In the wake of shadows: the legacy of Babylon 5

It’s a five-mile-long cylindrical hunk of spinning metal, containing a menagerie of aliens, soldiers, leaders, and secrets, lost together in the night, amidst a futile search for peace. This place is important. Pitched as ‘Casablanca in space (opens in new tab),’ Babylon 5 was powerful and ambitious and despite it’s myriad of flaws and tribulations, it’s an icon of sci-fi TV. But thirty years on from the show’s debut, there are many who haven’t experienced this particular corner of exceptional sci-fi history, and we think that’s a damn shame.

In broad terms, Babylon 5 is a time-honored fantasy story about good and evil. It has alien races like the Centauri, Minbari, Narn, Drazi, and Vorlon instead of elves and dwarves, with the expanse of space as the battlefield. Part of why it works so well is because this is a classic story people have heard their entire lives, with relatable conflicts, but told from a different approach.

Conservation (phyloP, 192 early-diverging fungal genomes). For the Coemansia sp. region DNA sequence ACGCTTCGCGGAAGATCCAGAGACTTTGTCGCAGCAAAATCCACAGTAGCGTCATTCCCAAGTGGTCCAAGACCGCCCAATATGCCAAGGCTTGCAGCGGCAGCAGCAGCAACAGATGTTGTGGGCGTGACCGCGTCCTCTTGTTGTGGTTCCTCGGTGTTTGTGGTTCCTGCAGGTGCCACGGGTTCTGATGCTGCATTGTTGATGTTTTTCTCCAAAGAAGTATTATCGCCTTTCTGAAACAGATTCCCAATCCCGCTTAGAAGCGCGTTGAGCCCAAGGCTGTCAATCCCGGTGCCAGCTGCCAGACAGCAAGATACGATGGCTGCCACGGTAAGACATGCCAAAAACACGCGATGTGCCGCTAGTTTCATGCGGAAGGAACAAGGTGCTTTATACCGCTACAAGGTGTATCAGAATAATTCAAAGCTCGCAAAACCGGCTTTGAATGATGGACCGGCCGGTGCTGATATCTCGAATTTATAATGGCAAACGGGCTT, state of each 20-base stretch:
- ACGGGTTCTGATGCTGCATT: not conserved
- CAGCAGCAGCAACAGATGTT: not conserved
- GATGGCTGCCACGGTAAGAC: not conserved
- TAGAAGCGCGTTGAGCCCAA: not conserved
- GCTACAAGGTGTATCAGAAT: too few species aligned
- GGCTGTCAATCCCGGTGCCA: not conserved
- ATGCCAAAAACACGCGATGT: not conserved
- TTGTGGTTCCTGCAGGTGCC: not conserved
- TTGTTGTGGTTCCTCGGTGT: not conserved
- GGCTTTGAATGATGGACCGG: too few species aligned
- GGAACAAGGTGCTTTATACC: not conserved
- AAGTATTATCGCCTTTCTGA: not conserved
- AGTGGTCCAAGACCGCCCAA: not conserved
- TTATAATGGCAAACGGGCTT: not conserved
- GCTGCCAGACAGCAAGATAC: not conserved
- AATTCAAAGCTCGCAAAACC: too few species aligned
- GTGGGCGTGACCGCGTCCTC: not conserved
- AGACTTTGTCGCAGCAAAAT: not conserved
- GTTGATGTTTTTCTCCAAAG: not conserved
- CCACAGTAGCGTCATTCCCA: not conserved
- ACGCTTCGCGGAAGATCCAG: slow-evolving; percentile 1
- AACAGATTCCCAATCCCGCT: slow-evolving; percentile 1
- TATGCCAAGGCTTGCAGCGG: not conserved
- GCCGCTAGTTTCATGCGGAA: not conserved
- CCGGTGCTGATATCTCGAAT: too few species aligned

There are the huge universe-altering wars, smaller battles, personal rivalries, and internal conflicts, all expertly told. Viewers get to watch the characters grow and change, they are urged to laugh, love, and cry with the residents of the station. The heroes are always fighting back against the darkness, but they sometimes have to make tough choices, while some don’t realize they are being used or are becoming the villains they seek to destroy in the process. Can they all put aside their differences and get on the same page to save the galaxy?

Babylon 5

(Image credit: Warner Bros)

What made Babylon 5 different was how it wanted to tell this epic tale. It was planned out from the very beginning with ‘trap doors (opens in new tab)’ and backup plans to move characters around and change things as needed. This meant that the show wasn’t reliant on any single character, letting the whole cast breathe and grow. 

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